A dip in Waikato farm prices has hit Transpower's balance sheet, forcing it to write off $20 million of its property portfolio during the past year.

It yesterday reported an 11 per cent fall to $126 million in annual earnings.

The state-owned enterprise spent about $200 million on dairy farms, grazing land and lifestyle blocks through Waikato and the southeastern outskirts of Auckland for its transmission line project about five years ago, near the top of the farm price boom.

However, the fall in land prices meant it had to cut the value of its holdings. In the previous year the impairment had been $30 million.


General manager of corporate services Howard Cattermole said Transpower had been forced to buy properties when negotiations for easements over land for the North Island grid upgrade became difficult.

"When the project was struggling to get momentum the decision was made to purchase properties and register the easements and then resell the properties. As a consequence we acquired a pretty significant property portfolio."

Transpower still holds the bulk of about 80 properties.

The market was "not buoyant" but three or four properties were selling each month.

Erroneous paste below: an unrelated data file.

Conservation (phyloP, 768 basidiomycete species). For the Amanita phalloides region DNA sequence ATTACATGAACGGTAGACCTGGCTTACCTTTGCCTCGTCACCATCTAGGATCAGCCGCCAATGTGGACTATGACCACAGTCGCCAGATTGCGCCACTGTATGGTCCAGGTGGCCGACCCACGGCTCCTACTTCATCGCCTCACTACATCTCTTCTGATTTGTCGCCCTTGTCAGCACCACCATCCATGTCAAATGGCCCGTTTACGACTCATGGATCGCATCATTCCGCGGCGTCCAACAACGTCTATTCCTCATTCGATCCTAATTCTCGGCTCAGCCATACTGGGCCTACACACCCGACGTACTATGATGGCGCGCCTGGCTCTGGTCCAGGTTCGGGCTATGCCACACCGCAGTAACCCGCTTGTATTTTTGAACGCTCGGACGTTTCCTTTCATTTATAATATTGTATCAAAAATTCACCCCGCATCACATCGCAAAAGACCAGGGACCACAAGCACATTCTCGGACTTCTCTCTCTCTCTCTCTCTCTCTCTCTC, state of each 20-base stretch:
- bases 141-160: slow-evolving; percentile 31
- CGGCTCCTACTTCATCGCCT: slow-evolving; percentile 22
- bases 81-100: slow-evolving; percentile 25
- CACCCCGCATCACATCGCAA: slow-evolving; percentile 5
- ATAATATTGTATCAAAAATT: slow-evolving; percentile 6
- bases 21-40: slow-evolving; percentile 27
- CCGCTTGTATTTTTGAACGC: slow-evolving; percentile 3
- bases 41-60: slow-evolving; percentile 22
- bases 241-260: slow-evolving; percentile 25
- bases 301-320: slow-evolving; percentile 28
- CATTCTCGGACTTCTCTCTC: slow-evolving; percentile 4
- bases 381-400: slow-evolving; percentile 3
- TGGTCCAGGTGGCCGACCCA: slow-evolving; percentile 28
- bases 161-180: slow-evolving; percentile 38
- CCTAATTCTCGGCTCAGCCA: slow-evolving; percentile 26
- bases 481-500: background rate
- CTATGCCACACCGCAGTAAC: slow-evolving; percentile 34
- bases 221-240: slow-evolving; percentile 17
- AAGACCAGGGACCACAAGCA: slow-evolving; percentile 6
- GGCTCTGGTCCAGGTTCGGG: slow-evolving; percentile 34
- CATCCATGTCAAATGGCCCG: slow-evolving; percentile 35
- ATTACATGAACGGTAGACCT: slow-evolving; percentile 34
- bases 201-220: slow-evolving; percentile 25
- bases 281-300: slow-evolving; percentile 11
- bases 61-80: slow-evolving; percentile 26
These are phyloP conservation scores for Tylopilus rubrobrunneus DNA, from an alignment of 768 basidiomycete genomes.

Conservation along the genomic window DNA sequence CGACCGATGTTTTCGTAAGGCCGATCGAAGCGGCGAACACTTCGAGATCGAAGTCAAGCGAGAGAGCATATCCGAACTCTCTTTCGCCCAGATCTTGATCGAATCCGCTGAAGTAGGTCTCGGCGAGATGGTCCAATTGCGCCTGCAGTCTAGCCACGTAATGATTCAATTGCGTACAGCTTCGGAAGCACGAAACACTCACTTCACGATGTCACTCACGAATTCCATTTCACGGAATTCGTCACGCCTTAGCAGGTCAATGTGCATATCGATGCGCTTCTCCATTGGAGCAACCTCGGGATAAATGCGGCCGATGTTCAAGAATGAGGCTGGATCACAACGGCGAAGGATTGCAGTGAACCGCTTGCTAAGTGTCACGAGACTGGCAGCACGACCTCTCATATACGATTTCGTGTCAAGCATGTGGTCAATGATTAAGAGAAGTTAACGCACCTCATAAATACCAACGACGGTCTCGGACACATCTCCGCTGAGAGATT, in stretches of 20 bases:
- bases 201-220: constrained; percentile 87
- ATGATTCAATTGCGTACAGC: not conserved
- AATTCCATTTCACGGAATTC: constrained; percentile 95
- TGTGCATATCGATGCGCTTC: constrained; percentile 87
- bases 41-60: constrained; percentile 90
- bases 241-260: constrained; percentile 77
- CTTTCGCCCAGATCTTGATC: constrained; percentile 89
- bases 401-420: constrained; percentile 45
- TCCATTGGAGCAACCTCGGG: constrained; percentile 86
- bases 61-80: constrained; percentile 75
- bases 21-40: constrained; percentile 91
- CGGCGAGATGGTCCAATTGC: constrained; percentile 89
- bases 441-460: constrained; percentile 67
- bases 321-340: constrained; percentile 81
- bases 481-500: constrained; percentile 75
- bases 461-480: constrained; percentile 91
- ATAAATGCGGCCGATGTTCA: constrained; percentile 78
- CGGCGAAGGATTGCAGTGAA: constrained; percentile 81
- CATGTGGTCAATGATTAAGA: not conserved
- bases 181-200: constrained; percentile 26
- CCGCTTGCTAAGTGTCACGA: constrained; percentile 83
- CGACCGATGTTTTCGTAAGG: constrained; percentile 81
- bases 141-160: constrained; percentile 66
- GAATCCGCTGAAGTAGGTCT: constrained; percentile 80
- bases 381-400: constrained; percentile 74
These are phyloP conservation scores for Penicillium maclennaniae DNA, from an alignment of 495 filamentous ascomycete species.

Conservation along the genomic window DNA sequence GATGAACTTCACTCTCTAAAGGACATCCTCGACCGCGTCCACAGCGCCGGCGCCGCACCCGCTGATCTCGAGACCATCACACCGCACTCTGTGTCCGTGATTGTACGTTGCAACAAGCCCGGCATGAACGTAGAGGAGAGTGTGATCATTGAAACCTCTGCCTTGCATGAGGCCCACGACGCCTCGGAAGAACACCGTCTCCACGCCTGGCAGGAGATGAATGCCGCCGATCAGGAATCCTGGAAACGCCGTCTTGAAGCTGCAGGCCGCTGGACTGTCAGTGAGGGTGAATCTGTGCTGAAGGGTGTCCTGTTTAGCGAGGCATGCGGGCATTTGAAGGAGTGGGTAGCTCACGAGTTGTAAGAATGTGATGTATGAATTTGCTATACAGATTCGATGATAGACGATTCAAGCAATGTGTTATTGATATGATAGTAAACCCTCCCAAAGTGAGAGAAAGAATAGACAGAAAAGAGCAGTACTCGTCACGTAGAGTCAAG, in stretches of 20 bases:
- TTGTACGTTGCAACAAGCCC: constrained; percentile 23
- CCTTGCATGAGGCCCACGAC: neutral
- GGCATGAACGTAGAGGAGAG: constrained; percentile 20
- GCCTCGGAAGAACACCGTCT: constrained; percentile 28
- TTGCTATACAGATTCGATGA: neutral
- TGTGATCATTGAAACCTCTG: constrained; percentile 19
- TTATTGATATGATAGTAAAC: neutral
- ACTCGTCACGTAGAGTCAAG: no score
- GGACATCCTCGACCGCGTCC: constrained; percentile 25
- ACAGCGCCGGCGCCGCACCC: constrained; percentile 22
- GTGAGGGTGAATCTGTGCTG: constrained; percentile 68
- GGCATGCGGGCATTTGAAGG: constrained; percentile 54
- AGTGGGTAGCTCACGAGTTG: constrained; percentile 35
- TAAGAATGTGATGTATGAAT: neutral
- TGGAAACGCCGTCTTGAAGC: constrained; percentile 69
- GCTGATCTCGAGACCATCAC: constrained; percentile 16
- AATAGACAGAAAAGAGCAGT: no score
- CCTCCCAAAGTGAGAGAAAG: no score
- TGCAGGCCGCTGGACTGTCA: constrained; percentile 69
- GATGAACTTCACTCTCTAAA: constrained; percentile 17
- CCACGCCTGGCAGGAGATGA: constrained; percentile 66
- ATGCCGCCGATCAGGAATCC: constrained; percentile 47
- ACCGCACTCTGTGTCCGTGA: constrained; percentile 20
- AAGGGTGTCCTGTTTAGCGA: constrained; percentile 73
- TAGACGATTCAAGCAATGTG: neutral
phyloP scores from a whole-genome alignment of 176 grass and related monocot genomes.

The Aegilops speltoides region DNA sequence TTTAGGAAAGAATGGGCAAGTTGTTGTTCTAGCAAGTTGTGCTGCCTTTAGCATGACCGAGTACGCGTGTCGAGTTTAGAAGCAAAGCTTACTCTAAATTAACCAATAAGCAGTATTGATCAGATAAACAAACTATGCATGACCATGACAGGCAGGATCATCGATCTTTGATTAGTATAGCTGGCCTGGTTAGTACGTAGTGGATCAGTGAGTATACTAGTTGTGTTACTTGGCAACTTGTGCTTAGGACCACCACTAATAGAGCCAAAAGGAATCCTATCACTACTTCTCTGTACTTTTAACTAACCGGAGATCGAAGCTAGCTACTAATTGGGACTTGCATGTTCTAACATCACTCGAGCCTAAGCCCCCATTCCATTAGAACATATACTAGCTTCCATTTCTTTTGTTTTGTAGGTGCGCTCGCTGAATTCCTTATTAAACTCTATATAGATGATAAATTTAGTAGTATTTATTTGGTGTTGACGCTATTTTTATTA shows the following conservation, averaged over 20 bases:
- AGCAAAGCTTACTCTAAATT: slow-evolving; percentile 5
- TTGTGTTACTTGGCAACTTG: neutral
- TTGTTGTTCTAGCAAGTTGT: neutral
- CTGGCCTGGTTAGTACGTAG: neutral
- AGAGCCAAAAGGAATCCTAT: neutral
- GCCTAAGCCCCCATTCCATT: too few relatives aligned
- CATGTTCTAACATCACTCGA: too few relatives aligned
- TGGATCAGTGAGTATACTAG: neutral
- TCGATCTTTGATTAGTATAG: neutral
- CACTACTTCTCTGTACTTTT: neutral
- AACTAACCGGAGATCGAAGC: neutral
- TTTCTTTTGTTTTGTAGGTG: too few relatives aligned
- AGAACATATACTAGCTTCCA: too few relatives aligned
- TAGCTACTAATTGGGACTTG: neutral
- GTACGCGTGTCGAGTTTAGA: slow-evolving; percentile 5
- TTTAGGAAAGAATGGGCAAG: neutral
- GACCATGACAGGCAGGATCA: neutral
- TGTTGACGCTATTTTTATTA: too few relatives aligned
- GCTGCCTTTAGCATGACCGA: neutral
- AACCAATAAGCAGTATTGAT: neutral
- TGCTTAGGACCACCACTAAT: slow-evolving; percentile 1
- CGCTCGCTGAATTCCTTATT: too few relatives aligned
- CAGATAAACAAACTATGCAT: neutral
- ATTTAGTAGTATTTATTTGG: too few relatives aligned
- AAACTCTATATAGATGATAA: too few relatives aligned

Chairman Mark Verbiest said dividend payments to the Crown would restart in the 2011-12 financial year, a year earlier than previously planned.

Earnings before net changes in fair values of financial instruments fell from $142 million to $126 million in the year to June 30.

Transmission revenue was $675 million, an increase of 3 per cent, reflecting the commissioning of new investments in the grid.

However, that revenue was less than forecast because of a reduced regulated return set by the Commerce Commission and the deferral of the planned commissioning date for the new inter-island link, Pole 3, to the end of next year.

The reduction in revenue was partly offset by $9 million in income from copper recycled from the dismantled Arapuni-Pakuranga line and a strong trading performance by the company's Australian subsidiary, d-cypha Trade.

Operating costs increased by 6 per cent, or $15 million, which the company said was "very satisfactory" and included a $6 million increase in planned maintenance.

Cattermole said capital spending was to increase from $733 million in the past year to $850 million in the current year and the same amount in the next.

Around $5 billion would be spent over the next 10 years.